(-) In 2010 the Honolulu Department of Planning and Permitting approved a request by Kyo-Ya Hotels to build a 26-story hotel/condo tower on Waikiki Beach. The proposed structure would have violated existing zoning laws, tripled the height of the Moana’s current Diamond Head Tower and encroached onto the public beach. In January 2011 a coalition of environmental groups, including Surfrider Foundation, appealed the decision to the Zoning Board of Appeals. Although this appeal was denied, the environmental groups received a big win from the Hawaii Supreme Court on Sept. 23, 2015 when it struck down the zoning variance that would have violated the existing zoning and setback laws. The Supreme Court upheld the coastal preservation arguments of the environmental groups against the coastal setback variance requested by Kyo-Ya in 2010. More on this.

(-) In late 2009, due to state budget cuts the Department of Health’s Clean Water Branch lost 4 of its 5 water quality monitoring staff on Oahu. This is a big liability for Hawaii because they are so dependent on tourism, and need to make sure the waters are monitored and protected from waterborne diseases.

(-) Hawai'i is one of the only coastal states without a centralized science office to deal with such issues as coastal erosion.

(-) On Oahu there are only 86 public rights of way for over a hundred miles of coastline. Many shoreline paths were created with the intent to provide beach access and are tax assessed at only $100 -- yet they remain closed to the public.

(-) Major sewer spills occurred on Oahu in early 2006. A sewer spill in Honolulu due to a line break released an estimated 48 million gallons of raw sewage into the Ala Wai Canal and closed beaches in Waikiki. Additional sewer spills occurred during a period of heavy rain in November 2007.

(-) On Oahu, the Honouliuli sewage treatment plant in Ewa and the Sand Island plant operate under section 301(h) waivers from the requirements of the federal Clean Water Act. These two plants and one in San Diego, California are the only major sewage treatment facilities in EPA's Region 9 that still have these waivers. UPDATE: In January 2009 the EPA issued a decision to not renew the waivers for the two sewage treatment plants.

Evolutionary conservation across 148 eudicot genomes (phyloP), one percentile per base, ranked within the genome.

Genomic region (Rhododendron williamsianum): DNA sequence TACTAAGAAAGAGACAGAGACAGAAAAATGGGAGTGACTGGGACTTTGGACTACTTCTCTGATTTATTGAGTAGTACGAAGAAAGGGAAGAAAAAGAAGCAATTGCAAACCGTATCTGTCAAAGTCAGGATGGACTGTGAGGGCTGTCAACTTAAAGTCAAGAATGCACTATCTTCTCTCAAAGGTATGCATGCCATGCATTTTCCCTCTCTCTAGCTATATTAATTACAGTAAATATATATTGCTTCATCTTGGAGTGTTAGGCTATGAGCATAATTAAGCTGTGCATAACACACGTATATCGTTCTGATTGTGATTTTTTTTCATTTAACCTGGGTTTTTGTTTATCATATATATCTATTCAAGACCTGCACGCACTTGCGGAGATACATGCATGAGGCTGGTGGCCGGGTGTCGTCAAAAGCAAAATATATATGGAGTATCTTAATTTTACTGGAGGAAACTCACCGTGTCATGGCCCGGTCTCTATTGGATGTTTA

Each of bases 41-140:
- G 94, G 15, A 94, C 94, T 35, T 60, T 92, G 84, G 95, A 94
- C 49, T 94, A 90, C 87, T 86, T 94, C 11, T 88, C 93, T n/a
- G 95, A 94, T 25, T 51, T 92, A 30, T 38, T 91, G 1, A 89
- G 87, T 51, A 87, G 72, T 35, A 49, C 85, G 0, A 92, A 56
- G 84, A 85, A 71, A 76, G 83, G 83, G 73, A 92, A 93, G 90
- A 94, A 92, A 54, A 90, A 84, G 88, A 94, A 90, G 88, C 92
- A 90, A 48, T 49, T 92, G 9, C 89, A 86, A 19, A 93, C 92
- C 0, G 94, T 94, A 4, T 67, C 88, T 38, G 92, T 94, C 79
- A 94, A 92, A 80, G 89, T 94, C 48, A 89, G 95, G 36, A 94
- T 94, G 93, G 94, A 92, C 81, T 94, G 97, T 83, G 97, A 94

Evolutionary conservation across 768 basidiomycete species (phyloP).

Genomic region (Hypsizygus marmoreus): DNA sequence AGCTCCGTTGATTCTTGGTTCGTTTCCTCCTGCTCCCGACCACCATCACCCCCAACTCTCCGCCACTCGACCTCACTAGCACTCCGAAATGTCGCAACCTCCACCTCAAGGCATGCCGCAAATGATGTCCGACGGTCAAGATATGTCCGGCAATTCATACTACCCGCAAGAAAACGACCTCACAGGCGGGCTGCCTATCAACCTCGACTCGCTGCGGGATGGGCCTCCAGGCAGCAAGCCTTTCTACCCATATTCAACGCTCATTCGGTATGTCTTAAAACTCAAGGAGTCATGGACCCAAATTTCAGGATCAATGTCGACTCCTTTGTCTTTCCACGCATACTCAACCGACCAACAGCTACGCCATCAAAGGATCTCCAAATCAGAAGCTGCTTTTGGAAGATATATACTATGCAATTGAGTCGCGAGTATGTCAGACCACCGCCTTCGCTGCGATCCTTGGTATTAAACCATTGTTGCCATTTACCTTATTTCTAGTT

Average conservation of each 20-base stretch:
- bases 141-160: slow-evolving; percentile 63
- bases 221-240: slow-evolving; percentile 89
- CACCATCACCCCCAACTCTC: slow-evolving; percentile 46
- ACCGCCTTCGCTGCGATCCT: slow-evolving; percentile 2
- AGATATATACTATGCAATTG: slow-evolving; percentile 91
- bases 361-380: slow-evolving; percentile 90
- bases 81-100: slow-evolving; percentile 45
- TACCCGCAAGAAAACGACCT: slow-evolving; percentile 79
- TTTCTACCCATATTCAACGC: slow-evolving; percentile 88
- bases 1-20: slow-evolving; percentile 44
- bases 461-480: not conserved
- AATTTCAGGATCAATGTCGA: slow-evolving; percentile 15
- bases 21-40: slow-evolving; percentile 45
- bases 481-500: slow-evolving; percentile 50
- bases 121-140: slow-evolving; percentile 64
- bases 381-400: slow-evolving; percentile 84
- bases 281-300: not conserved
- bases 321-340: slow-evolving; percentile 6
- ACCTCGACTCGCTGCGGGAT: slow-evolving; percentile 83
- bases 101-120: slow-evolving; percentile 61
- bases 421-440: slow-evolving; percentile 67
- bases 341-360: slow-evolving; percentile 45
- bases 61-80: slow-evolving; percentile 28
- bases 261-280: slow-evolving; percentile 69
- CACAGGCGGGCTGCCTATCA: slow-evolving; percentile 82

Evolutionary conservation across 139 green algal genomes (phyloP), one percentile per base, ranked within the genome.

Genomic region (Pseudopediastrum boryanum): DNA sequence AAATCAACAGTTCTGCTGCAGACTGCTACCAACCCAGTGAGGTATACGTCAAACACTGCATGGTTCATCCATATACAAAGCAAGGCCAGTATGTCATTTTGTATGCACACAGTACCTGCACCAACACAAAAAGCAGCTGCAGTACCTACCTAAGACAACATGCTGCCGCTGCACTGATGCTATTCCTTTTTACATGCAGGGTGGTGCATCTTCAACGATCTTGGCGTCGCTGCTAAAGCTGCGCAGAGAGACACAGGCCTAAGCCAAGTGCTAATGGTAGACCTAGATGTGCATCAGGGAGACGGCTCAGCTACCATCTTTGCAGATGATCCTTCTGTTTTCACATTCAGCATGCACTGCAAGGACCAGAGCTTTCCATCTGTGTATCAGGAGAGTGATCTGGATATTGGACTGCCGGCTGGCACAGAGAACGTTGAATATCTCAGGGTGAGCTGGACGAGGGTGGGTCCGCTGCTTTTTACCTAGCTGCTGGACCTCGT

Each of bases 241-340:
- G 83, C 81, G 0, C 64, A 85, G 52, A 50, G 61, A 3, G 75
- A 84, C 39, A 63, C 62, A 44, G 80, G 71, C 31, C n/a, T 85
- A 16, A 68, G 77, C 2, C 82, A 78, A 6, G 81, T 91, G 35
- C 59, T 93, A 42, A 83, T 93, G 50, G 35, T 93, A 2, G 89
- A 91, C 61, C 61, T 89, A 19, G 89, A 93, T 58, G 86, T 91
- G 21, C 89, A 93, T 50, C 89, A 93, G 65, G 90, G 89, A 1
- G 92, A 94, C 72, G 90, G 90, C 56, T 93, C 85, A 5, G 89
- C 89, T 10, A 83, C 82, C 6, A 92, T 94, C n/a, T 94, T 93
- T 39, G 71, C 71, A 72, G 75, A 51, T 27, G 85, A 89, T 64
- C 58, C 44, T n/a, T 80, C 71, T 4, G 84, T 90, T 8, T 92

(-) Nearly 25% (17 miles) of Oahu’s beaches have been lost or significantly narrowed over the last century as a result of coastal armoring along the coastline. Beaches in front of seawalls are 50-70% narrower than non-armored beaches.

(-) Past practices of locating shorelines for certification too far makai has tended to reduce beach access, lead to inappropriate shoreline construction setbacks and in some cases lead to shoreline armoring.

(-) Current water quality information only became available on the HDOH website in 2006 and beach health advisory posting procedures are confusing.

Victories

  • Big Island Foam Ban Over the last year, Surfrider's Kona and Hilo Chapters worked with a coalition of groups to pass a ban on all EPS foam food products. With the growth of the Ocean Friendly Restaurants program and Foam-Free Hawaii, many local businesses sent in testimony in support of Bill 13. Sarah Rafferty, the Kona Chapter's OFR Coordinator, started a petition to support the bill and gathered over 7000 signatures, and Sufrider HQ sent out an Action Alert across Hawaii and the country. Megan Lamson of the Hawaii Wildlife Fund helped keep the Coalition informed of the legislative process and upcoming hearings. On Sept. 20th, Council Members voted to pass the bill, and Mayor Kim signed it into law. Now, the Hawaii Chapters are trying to pass a ban on Oahu and Kauai in an effort to make Hawaii the first state to ban foam!
  • Beach Access Victory at Kahala Beach The Oahu Chapter helps prevent luxury hotel from limiting beach access.Kahala Hotel & Resort sought to expand its outdoor wedding ceremonies and basically cut off access for local residents. But the plan was not well received by the community. Surfrider's Oahu Chapter joined the Waialae-Kahala Neighborhood Board, the Sierra Club and a handful of Oahu residents to mount protests to the hotel’s proposal. Critics said it would set a dangerous precedent by favoring commercial interests over public beach access, which is a hard-won right in Hawaii. In the face of mounting opposition, the Kahala Hotel & Resort ended up withdrawing its controversial request to obtain the easement for an acre of public shoreline for commercial enterprises. They also promised to keep access open to this pristine beach area.
  • Community Stops HPV - Haleiwa Plantation Village Surfrider helps stop a developer's attempts to build a new housing development on ag land. Grassroots organizers on the North Shore asked Surfrider's Oahu Chapter to help stop a controversial new housing development called the Haleiwa Plantation Village (HPV). The proposed project was developed by Scott Wallace, the heir to the Wallace Theater movie chain, who wanted to develop 29 new homes on land that was designated for agriculture. Wallace was asking the Honolulu City Council to rezone the area to residential so he could develop his new HPV housing project. But during a special City Council session, more than 300 local citizens turned out to oppose the development. Surfrider's former intern and current law student Mike Biechler gave extensive testimony on the legal reasons why the proposal should not be approved due to problems with rezoning, water runoff and Wallace's proposed injection well to deal with wastewater. For these reasons and more, the Council unanimously opposed Wallace's efforts to rezone the land and build his new housing development. HPV blocked!